One of the many songs remaining from the Holocaust was called "Ten Brothers." The melody was a very popular old Yiddish folk song similar to our own "Ten Little Indians." The original song told the story of ten brothers who, one after another, die of cold, hunger, or other suffering. Martin Rosenberg, a Polish-Jewish musician, wrote new lyrics to the original melody during his imprisonment in the concentration camp of Sachsenhausen, where he was tortured upon his arrest. As soon as he recovered, he organized and conducted a clandestine chorus of twenty-five Jewish prisoners, who would perform secretly in the less closely guarded barracks where the political prisoners were held. When it became known that the Jewish prisoners of Sachsenhausen were to be transferred to Auschwitz, Rosenberg wrote a new version of "Ten Brothers," in which the ten brothers are murdered, one after the other, in the gas chambers. Rosenberg and his chorus were deported from Sachsenhausen to Auschwitz late in 1942. They all died in the gas chambers early in 1943. They marched to their deaths singing "Ten Brothers."

The very fact of singing helped Rosenberg and his choir have the courage to march bravely to their own deaths. And it must be stressed here that a prisoner's success cannot be measured by whether or not he or she physically survived: that was totally out of their control. Success can only be measured by how well they reacted, by how well they coped. For instance: Fanny Loria was an Auschwitz survivor who told of her two sisters who were with her in the camp. The younger sister was "selected" to go to the gas chamber, and was absolutely terrified. In an amazing act of love, the older sister offered to hold her hand and go with her to the gas chamber, even though she herself had not been selected. Did they physically survive? No. But did they successfully cope and retain their humanity? Absolutely. The older sister recognized, as did Juliek the violinist, that there was something more important than her physical existence. For her, that something was her selfless love for her little sister.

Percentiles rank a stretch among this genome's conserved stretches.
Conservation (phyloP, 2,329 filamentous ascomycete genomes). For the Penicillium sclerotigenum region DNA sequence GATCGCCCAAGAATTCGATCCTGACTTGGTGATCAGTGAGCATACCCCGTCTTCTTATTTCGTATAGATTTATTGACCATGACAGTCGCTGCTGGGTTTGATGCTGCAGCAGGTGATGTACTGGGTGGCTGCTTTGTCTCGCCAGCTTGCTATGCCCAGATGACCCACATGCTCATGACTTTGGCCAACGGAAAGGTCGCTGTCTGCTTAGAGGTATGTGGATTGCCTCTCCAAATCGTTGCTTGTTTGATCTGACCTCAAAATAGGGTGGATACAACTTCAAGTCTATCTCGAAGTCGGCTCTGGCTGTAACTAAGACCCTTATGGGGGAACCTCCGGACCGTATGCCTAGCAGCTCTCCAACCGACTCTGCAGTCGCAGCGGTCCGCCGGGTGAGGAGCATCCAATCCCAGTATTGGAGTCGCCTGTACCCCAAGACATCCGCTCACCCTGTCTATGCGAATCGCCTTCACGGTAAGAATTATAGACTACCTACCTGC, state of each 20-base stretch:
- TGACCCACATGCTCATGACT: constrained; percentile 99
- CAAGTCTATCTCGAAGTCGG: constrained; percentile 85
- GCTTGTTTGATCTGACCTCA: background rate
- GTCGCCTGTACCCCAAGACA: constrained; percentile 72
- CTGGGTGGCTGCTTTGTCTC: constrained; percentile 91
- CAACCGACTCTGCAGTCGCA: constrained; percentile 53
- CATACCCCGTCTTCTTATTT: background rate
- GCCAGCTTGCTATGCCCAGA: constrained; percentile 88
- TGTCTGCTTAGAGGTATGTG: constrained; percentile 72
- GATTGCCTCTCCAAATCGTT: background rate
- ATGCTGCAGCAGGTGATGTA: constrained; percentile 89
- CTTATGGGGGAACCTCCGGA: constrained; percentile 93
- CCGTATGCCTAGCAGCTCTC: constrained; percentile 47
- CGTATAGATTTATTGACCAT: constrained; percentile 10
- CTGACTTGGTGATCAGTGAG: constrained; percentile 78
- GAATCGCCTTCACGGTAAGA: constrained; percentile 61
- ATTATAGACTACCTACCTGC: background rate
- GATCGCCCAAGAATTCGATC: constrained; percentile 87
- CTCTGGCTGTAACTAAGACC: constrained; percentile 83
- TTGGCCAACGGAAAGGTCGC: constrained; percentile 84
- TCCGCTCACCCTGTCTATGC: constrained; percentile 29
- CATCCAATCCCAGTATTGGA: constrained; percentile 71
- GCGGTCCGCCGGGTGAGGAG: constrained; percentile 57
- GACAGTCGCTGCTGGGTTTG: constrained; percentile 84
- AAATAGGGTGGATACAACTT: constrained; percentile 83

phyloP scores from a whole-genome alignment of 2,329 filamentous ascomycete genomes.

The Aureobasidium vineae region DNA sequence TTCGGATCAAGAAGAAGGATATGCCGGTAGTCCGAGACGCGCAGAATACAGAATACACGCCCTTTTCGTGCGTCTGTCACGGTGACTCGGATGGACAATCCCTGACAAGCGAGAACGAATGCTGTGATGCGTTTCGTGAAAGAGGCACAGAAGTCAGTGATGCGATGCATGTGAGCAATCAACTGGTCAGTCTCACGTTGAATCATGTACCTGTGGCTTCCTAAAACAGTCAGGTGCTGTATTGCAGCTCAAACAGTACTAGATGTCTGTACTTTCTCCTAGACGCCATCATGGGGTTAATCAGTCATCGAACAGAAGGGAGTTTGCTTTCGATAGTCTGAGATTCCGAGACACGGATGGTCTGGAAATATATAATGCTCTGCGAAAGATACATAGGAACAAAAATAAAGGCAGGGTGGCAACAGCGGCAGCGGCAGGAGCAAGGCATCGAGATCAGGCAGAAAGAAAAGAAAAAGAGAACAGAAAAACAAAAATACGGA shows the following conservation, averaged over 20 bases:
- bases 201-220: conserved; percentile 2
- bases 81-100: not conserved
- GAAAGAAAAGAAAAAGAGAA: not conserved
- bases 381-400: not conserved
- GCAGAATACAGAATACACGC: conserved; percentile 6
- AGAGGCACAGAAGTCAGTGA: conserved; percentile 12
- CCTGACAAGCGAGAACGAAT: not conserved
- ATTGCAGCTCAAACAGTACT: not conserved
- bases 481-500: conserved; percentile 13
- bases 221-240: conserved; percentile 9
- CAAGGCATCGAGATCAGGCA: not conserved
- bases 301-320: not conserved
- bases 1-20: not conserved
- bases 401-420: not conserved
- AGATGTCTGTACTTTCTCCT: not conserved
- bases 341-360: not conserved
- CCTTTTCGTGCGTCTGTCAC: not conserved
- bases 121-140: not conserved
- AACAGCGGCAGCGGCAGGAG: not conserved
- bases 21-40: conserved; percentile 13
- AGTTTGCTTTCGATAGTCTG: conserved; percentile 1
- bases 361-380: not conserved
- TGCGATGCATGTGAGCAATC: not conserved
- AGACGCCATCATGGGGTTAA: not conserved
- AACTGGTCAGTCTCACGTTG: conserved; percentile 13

We've seen that maintaining our free will by choosing not to give up control over our spirits and by choosing to valiantly bear our cross, is one way to cope with suffering. We've also seen that engaging in art is another way to cope. But one needn't be a performer like Juliek and Martin Rosenberg. Simply participating as a listener or observer could suffice. When Juliek starting playing Beethoven's Violin Concerto, we have testimony from Elie Wiesel, one of the listeners, just how important hearing that music was. Who knows how many heaped in that dark, cold shed were also soothed by the music. Who knows how many left this life calmer because of it, and what a gift it was to those troubled spirits. Who knows how many prisoners were strengthened by hearing and seeing with what dignity Martin Rosenberg and his choir sang in the face of death while marching to the gas chamber.

And still another way to cope with our suffering, as evidenced in the camps, is to reach out beyond ourselves and help others in need. This is what Jacques Lusseyran and Fanny Loria's older sister did. This is also what Sam Neger learned to do just recently, and what countless other survivors of various tribulations do: they find meaning in their lives, meaning for their suffering, by volunteering to comfort others and by helping them to find meaning, as well. Anne Frank, when only 14 years old and in hiding with her family in Amsterdam, wrote: "A person who's happy will make others happy; a person who has courage and faith will never die in misery."